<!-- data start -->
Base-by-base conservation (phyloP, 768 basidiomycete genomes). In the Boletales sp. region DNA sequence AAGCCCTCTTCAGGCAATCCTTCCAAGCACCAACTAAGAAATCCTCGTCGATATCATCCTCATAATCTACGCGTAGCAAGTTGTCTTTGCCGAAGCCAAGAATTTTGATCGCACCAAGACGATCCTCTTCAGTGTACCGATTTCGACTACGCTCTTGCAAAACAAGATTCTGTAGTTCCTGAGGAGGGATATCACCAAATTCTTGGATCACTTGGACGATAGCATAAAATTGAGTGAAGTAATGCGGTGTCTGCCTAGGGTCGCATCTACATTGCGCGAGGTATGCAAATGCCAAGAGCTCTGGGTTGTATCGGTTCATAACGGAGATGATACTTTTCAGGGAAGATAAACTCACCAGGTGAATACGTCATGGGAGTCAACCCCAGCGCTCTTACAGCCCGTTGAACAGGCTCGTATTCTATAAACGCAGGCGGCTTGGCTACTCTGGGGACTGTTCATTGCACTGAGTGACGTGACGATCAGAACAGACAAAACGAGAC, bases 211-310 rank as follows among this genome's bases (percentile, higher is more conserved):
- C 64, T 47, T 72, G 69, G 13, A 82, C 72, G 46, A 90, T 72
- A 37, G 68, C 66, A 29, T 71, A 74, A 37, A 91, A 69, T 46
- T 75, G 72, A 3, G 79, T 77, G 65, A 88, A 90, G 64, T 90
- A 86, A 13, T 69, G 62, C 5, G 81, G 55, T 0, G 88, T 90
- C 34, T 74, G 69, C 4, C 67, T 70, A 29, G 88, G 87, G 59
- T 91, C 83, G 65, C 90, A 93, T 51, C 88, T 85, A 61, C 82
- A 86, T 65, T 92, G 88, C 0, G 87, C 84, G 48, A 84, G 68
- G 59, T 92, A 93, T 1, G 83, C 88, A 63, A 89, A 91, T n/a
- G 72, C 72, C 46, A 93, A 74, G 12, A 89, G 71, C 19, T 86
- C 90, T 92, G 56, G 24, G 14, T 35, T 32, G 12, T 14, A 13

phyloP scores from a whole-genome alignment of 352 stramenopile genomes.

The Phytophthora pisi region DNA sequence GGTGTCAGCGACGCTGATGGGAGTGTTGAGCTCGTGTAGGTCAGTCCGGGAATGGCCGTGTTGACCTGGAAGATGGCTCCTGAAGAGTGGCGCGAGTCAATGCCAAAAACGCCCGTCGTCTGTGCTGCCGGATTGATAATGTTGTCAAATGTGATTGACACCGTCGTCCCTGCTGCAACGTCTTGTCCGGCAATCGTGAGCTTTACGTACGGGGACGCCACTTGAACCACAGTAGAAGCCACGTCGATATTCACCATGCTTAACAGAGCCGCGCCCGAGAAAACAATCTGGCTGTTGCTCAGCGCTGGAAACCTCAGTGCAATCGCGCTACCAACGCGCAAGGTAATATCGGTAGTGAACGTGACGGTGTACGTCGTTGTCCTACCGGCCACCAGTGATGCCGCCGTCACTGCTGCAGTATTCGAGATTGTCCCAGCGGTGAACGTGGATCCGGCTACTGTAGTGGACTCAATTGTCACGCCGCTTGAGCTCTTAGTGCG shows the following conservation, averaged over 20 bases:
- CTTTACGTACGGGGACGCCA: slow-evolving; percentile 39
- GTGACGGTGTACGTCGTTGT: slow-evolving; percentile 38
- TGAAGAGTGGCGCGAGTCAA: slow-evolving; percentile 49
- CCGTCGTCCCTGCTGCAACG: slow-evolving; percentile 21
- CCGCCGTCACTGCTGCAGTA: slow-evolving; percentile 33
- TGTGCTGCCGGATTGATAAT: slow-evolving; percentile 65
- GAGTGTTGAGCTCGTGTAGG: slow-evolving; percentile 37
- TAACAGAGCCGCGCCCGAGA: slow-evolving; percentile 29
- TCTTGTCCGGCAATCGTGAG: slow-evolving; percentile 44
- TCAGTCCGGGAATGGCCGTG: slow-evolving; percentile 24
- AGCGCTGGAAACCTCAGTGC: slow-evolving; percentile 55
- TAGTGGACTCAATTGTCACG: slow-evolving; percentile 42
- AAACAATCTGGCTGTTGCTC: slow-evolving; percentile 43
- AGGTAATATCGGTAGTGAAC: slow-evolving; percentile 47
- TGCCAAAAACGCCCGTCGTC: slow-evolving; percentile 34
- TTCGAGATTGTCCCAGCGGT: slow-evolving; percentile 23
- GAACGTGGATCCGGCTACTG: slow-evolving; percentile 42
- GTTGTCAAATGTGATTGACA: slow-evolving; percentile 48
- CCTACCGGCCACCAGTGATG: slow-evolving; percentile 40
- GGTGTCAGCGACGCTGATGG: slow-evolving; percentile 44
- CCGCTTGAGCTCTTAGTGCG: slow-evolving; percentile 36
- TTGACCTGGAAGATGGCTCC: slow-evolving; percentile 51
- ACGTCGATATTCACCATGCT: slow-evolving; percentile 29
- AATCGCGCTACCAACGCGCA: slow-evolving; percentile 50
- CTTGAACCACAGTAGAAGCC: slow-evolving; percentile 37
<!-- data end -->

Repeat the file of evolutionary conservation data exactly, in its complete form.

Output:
Base-by-base conservation (phyloP, 768 basidiomycete genomes). In the Boletales sp. region DNA sequence AAGCCCTCTTCAGGCAATCCTTCCAAGCACCAACTAAGAAATCCTCGTCGATATCATCCTCATAATCTACGCGTAGCAAGTTGTCTTTGCCGAAGCCAAGAATTTTGATCGCACCAAGACGATCCTCTTCAGTGTACCGATTTCGACTACGCTCTTGCAAAACAAGATTCTGTAGTTCCTGAGGAGGGATATCACCAAATTCTTGGATCACTTGGACGATAGCATAAAATTGAGTGAAGTAATGCGGTGTCTGCCTAGGGTCGCATCTACATTGCGCGAGGTATGCAAATGCCAAGAGCTCTGGGTTGTATCGGTTCATAACGGAGATGATACTTTTCAGGGAAGATAAACTCACCAGGTGAATACGTCATGGGAGTCAACCCCAGCGCTCTTACAGCCCGTTGAACAGGCTCGTATTCTATAAACGCAGGCGGCTTGGCTACTCTGGGGACTGTTCATTGCACTGAGTGACGTGACGATCAGAACAGACAAAACGAGAC, bases 211-310 rank as follows among this genome's bases (percentile, higher is more conserved):
- C 64, T 47, T 72, G 69, G 13, A 82, C 72, G 46, A 90, T 72
- A 37, G 68, C 66, A 29, T 71, A 74, A 37, A 91, A 69, T 46
- T 75, G 72, A 3, G 79, T 77, G 65, A 88, A 90, G 64, T 90
- A 86, A 13, T 69, G 62, C 5, G 81, G 55, T 0, G 88, T 90
- C 34, T 74, G 69, C 4, C 67, T 70, A 29, G 88, G 87, G 59
- T 91, C 83, G 65, C 90, A 93, T 51, C 88, T 85, A 61, C 82
- A 86, T 65, T 92, G 88, C 0, G 87, C 84, G 48, A 84, G 68
- G 59, T 92, A 93, T 1, G 83, C 88, A 63, A 89, A 91, T n/a
- G 72, C 72, C 46, A 93, A 74, G 12, A 89, G 71, C 19, T 86
- C 90, T 92, G 56, G 24, G 14, T 35, T 32, G 12, T 14, A 13

phyloP scores from a whole-genome alignment of 352 stramenopile genomes.

The Phytophthora pisi region DNA sequence GGTGTCAGCGACGCTGATGGGAGTGTTGAGCTCGTGTAGGTCAGTCCGGGAATGGCCGTGTTGACCTGGAAGATGGCTCCTGAAGAGTGGCGCGAGTCAATGCCAAAAACGCCCGTCGTCTGTGCTGCCGGATTGATAATGTTGTCAAATGTGATTGACACCGTCGTCCCTGCTGCAACGTCTTGTCCGGCAATCGTGAGCTTTACGTACGGGGACGCCACTTGAACCACAGTAGAAGCCACGTCGATATTCACCATGCTTAACAGAGCCGCGCCCGAGAAAACAATCTGGCTGTTGCTCAGCGCTGGAAACCTCAGTGCAATCGCGCTACCAACGCGCAAGGTAATATCGGTAGTGAACGTGACGGTGTACGTCGTTGTCCTACCGGCCACCAGTGATGCCGCCGTCACTGCTGCAGTATTCGAGATTGTCCCAGCGGTGAACGTGGATCCGGCTACTGTAGTGGACTCAATTGTCACGCCGCTTGAGCTCTTAGTGCG shows the following conservation, averaged over 20 bases:
- CTTTACGTACGGGGACGCCA: slow-evolving; percentile 39
- GTGACGGTGTACGTCGTTGT: slow-evolving; percentile 38
- TGAAGAGTGGCGCGAGTCAA: slow-evolving; percentile 49
- CCGTCGTCCCTGCTGCAACG: slow-evolving; percentile 21
- CCGCCGTCACTGCTGCAGTA: slow-evolving; percentile 33
- TGTGCTGCCGGATTGATAAT: slow-evolving; percentile 65
- GAGTGTTGAGCTCGTGTAGG: slow-evolving; percentile 37
- TAACAGAGCCGCGCCCGAGA: slow-evolving; percentile 29
- TCTTGTCCGGCAATCGTGAG: slow-evolving; percentile 44
- TCAGTCCGGGAATGGCCGTG: slow-evolving; percentile 24
- AGCGCTGGAAACCTCAGTGC: slow-evolving; percentile 55
- TAGTGGACTCAATTGTCACG: slow-evolving; percentile 42
- AAACAATCTGGCTGTTGCTC: slow-evolving; percentile 43
- AGGTAATATCGGTAGTGAAC: slow-evolving; percentile 47
- TGCCAAAAACGCCCGTCGTC: slow-evolving; percentile 34
- TTCGAGATTGTCCCAGCGGT: slow-evolving; percentile 23
- GAACGTGGATCCGGCTACTG: slow-evolving; percentile 42
- GTTGTCAAATGTGATTGACA: slow-evolving; percentile 48
- CCTACCGGCCACCAGTGATG: slow-evolving; percentile 40
- GGTGTCAGCGACGCTGATGG: slow-evolving; percentile 44
- CCGCTTGAGCTCTTAGTGCG: slow-evolving; percentile 36
- TTGACCTGGAAGATGGCTCC: slow-evolving; percentile 51
- ACGTCGATATTCACCATGCT: slow-evolving; percentile 29
- AATCGCGCTACCAACGCGCA: slow-evolving; percentile 50
- CTTGAACCACAGTAGAAGCC: slow-evolving; percentile 37